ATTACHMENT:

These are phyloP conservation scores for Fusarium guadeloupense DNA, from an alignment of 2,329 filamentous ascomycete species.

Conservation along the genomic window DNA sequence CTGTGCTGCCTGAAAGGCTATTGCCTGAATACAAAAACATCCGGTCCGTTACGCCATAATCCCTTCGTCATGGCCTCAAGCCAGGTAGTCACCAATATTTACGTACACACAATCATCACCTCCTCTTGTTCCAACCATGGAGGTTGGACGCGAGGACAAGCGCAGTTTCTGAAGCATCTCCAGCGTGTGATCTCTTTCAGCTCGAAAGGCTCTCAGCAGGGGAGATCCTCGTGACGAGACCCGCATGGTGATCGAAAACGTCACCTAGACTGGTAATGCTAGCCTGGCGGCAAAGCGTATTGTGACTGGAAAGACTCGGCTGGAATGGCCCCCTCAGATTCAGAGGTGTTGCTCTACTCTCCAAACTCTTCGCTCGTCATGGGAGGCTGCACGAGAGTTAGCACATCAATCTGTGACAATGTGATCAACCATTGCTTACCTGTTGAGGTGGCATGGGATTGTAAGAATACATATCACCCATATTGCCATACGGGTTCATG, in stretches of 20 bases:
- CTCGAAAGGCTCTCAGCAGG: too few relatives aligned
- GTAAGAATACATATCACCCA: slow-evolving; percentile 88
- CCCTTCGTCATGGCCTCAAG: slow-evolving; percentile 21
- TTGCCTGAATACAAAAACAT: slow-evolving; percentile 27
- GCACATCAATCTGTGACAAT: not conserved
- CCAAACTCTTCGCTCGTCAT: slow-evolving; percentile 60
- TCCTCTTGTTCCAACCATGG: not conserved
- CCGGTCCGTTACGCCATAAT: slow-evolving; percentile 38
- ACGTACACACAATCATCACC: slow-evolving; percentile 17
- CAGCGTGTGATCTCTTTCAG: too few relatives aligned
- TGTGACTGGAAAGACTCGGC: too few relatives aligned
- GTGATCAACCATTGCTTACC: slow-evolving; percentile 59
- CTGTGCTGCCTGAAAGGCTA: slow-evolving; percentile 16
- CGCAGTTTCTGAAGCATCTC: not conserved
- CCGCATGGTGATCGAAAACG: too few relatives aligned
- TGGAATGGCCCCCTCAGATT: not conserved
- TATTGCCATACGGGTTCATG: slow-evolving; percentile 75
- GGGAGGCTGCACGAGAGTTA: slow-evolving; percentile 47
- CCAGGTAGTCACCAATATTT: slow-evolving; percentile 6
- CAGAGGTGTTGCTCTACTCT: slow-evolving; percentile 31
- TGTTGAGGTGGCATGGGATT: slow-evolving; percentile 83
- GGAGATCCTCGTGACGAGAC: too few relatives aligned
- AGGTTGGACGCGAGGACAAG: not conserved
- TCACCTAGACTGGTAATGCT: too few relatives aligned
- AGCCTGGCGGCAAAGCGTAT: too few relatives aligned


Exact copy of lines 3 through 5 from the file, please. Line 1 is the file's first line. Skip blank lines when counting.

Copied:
- CTCGAAAGGCTCTCAGCAGG: too few relatives aligned
- GTAAGAATACATATCACCCA: slow-evolving; percentile 88
- CCCTTCGTCATGGCCTCAAG: slow-evolving; percentile 21